Location Based Services are in rage now; developers want to get into it and users just want to line up for the release of the next LBS/geolocation app. But the question is, are they any useful? If Foursqaure’s plateaued out usage is any indication, people expect a lot more from their location based services app than just the ability to shout out “Hey, I am here”. Considering, most of the competition in the social networking space will play out on the mobile front, it would do developers well to find out exactly what users expect from such a service.
White Horse’s survey on Geolocation apps “Lost in Geolocation: Mobile Survey Report” tries to answer this and more. The firm surveyed 437 smartphone owners in the survey of which 56% said they knew about these services and 39% said they used them. Facebook Places with 42% usage came first, followed by a distant Google Latitude (27%) and Foursquare (25%).
The huge usage number for Facebook Places can be explained by the fact that it comes bundled with the Facebook mobile app and therefore adoption is just a click away. Probably the same can be said about Google Latitude which is there in the Google Maps mobile app.
So what kind of services matter to users?
As is evident from the survey, making social connected, staying connected with friends and getting referrals of various places from friends are the most important functions expected of a social networking site. “Achieving activity milestones in a game” like Foursquare’s check-ins are only in the minds of 4% of respondents. No wonder than, that Foursqaure usage is dwindling. Similarly, ‘discounts’ are only preferred by 8% of users, a figure Groupon and Gowalla wannabes must take note of.
Barriers to adoption of Location Based Services
Privacy concerns and no perceived value are the top most reasons preventing adoption of Location Based Services.
The third reason ‘Redundant to how I already connect’ ought to be of particular interest to innovators. By learning more about how users connect with each other, and finding ways to seamlessly integrate Location Based Services into these habits, this 19% of users could be brought into the realm of Location Based Services. Network externalities, with growing usage, should ensure that people will start deriving and perceiving benefits out of these apps very soon. Privacy concerns are a more serious matter; considering that people store a lot of personal data on their phones, a compromised app could be a disaster of huge proportions. This is were app makers, mobile OS developers like Apple and Google, as well as mobile app makets need to work together to ensure that apps that go into a user’s mobile are completely secured and well tested. Besides, the fear of inadvertently letting complete strangers know your location is a prevailing fear among many.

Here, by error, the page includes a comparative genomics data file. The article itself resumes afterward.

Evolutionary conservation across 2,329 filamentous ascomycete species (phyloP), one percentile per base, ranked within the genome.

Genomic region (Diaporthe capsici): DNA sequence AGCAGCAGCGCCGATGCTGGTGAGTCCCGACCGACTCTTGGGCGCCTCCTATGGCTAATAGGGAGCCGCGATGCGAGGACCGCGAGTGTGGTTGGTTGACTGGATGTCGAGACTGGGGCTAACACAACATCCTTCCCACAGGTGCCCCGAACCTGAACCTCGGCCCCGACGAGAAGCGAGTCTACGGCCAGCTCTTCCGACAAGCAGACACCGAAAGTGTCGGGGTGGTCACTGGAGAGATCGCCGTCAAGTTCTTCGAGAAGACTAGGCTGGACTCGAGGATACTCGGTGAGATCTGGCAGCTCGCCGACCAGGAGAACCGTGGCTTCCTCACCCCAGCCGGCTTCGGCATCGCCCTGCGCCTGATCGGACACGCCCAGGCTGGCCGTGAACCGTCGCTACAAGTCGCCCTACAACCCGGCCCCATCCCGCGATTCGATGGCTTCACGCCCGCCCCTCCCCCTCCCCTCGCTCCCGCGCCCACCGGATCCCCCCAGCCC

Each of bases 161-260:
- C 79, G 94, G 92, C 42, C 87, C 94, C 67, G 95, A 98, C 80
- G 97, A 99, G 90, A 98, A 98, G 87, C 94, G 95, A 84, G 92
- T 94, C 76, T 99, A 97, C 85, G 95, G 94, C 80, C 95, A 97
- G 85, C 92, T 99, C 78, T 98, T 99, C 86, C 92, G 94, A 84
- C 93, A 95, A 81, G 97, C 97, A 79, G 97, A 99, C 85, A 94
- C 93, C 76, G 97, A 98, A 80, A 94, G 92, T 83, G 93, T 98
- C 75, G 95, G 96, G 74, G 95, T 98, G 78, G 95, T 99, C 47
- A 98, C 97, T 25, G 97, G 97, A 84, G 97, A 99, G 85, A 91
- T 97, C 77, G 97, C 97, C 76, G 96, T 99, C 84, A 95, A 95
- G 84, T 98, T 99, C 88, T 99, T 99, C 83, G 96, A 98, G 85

Users of dedicated Location Based Services are more influential than those using non dedicated services like Places and Latitude
As is evident from the chart above, users of Foursquare are influential and opinion makers in their circles as far as social networking apps go, which shouldn’t come as a surprise. So any new LBS service, would have to get these early adopters (the ones using Foursquare) rather than the ones using Facebook places, build a compelling value proposition for these early adopters and then think of moving on to regular users and skeptics.
The report provides the following conclusions and recommendations
- Most brands with promising location-based content are better off building than buying in.
- Help consumers use geolocation for new social purposes, not just communications.
- Build a social media presence before moving into geolocation.
- Address privacy concerns directly and transparently.
- Develop a brand-appropriate geolocation experience based on the model of dedicated geolocation services like Foursquare. But pay close attention to what Facebook Places is doing.